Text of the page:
In "A Matter of Life and Death" (1946) Squadron Leader Peter Carter (David Niven) is struggling home in his damaged Lancaster bomber. He knows he isn't going to make it, and attempts to call his base before baling without a parachute into the freezing English Channel. By chance he makes contact with June (Kim Hunter), an American radio operator working alone in a RAF control tower. In the moments before fire destroys Peter's plane and he is forced to jump to his death, a bond is formed between them.
The next morning, Peter is washed up alive on an empty beach, near the tower where June works. She comes across him as she returns home from work and neither understand how he can possibly have survived. As it turns out, there has been a mix up in heaven, Peter should indeed have died, and an escort (Marius Goering) is sent to take him on to the afterlife. However, in the extra 20 hours he has been on earth, he and June have fallen in love.
Pleading that this love is the result of the oversight, Peter prepares a defence for a celestial court in which he will win, or lose, his right to stay on earth with June. Opposing him is a notoriously anti-British American lawyer (Raymond Massey) and defending him is his doctor, played by Roger Livesey, who has died in a motorcycle accident shortly before the trial. The trial takes place while Peter undergoes a dangerous operation on his brain.
There is an undercurrent throughout the film of "Is it real, or is it imagined?". The question is never answered, because it simply doesn't matter.
A Powell and Pressburger film, the movie is visually stunning from start to finish. From the opening shot of the Earth travelling through space, to an eyelid closing over a camera, indicating Peter's anaesthesis for the operation, Powell's innovative use of both camera and special effects are surprising even today. The magnificent moving stairway to heaven, from which the film takes its American title, the surprising choice to film heaven in black and white, and Earth in glorious Technicolor, (both to reflect Peter's passionate desire to live, but also to show a more optimistic future for Britain, after the horrors of WWII) are all remarkably modern.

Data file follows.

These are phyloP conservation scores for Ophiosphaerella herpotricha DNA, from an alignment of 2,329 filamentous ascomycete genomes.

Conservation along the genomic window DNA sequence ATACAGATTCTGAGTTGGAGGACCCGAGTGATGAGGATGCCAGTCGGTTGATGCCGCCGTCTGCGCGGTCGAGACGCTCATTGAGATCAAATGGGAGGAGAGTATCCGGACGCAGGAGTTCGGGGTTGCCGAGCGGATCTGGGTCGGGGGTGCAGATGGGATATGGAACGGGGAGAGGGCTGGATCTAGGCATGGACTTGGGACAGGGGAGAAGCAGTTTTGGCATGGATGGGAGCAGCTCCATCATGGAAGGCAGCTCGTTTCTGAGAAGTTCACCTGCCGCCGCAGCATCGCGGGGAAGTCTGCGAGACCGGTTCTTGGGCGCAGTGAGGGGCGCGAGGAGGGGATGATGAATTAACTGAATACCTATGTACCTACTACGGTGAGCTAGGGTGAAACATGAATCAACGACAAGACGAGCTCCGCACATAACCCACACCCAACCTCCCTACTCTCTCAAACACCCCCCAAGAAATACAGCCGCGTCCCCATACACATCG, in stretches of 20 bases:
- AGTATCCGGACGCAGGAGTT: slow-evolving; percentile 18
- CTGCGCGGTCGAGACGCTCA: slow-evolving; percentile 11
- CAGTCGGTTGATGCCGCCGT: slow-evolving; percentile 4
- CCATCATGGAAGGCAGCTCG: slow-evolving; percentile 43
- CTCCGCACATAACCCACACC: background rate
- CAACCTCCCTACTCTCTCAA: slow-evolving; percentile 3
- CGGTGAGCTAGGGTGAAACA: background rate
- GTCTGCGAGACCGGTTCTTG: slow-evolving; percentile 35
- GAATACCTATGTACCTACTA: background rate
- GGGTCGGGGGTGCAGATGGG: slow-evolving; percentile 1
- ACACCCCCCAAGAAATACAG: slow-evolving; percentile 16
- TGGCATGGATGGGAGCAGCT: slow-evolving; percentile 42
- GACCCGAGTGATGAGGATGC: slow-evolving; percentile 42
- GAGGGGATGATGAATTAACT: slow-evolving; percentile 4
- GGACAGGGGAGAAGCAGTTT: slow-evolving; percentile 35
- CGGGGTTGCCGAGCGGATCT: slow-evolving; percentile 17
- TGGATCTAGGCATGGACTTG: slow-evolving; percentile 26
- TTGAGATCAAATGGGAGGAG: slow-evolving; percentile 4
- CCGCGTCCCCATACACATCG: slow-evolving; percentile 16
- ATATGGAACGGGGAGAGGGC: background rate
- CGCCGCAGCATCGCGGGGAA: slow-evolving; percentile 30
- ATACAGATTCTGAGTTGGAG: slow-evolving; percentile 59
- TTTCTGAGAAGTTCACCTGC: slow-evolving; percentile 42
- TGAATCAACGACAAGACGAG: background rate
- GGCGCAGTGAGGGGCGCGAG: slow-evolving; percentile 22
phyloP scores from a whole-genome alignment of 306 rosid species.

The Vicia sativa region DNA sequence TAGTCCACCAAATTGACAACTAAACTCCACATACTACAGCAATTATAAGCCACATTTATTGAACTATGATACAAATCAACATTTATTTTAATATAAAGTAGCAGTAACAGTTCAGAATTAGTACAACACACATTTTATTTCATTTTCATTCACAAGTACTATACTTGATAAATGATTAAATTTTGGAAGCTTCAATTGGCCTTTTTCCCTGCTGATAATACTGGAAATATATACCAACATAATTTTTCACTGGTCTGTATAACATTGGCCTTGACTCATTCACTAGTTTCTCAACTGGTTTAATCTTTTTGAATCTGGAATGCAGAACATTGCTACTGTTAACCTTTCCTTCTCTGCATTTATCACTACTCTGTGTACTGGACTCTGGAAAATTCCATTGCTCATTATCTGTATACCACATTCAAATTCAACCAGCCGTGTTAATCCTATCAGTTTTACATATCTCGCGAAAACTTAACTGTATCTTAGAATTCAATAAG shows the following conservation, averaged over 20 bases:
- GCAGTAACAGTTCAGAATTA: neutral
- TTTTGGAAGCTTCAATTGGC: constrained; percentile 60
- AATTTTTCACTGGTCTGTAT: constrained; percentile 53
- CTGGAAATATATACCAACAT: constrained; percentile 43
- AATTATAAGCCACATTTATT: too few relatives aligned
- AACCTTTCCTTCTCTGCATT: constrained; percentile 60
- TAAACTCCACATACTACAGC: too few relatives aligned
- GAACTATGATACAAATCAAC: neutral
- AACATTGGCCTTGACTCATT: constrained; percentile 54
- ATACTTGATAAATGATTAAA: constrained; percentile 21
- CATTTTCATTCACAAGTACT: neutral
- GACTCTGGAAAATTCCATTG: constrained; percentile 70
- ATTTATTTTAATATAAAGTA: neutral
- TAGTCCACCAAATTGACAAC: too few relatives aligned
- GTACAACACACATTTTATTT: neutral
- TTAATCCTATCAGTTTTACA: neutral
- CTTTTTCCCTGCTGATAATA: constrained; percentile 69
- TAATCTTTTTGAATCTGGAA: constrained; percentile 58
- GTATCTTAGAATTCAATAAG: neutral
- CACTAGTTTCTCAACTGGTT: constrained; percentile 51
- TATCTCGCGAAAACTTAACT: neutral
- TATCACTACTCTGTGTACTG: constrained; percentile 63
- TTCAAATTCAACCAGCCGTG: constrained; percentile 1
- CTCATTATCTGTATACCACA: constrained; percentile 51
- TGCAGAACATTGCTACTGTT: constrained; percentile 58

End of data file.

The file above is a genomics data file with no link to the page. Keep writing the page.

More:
Pressburger's articulate script adds to the poetic, dreamy nature of the film. His writing employs elements of the supernatural and offers an alternative vision of heaven, whilst grounding Peter and June's love affair firmly in the reality of war-torn Britain. The script plays with dramatic conventions, drawing on subjects as wide-ranging as cultural imperialism and the emotional power of the senses.
The performances are all spot on, Niven's poetic pilot, Hunter's pragmatic American, Roger Livesey's open-minded doctor, Marius Goering's sympathetic 17th century dandy, and Raymond Massey's skilled, but embittered American lawyer all do justice to the sensitive script and the outstanding visuals of the film.
The key to the film can probably be shown as well in the following quote as any other way:
Abraham Farlan: You claim you love her.
Peter Carter: I do love her!
Abraham Farlan: Can you prove it?
Peter Carter: Well give me time, sir. Fifty years will do.
Abraham Farlan: But can you prove it?
Peter Carter: Well, can a starving man prove he's hungry except by eating?
Abraham Farlan: Would you die for her?
Peter Carter: I would, but, er, I'd rather live.
A lovely, romantic, movie.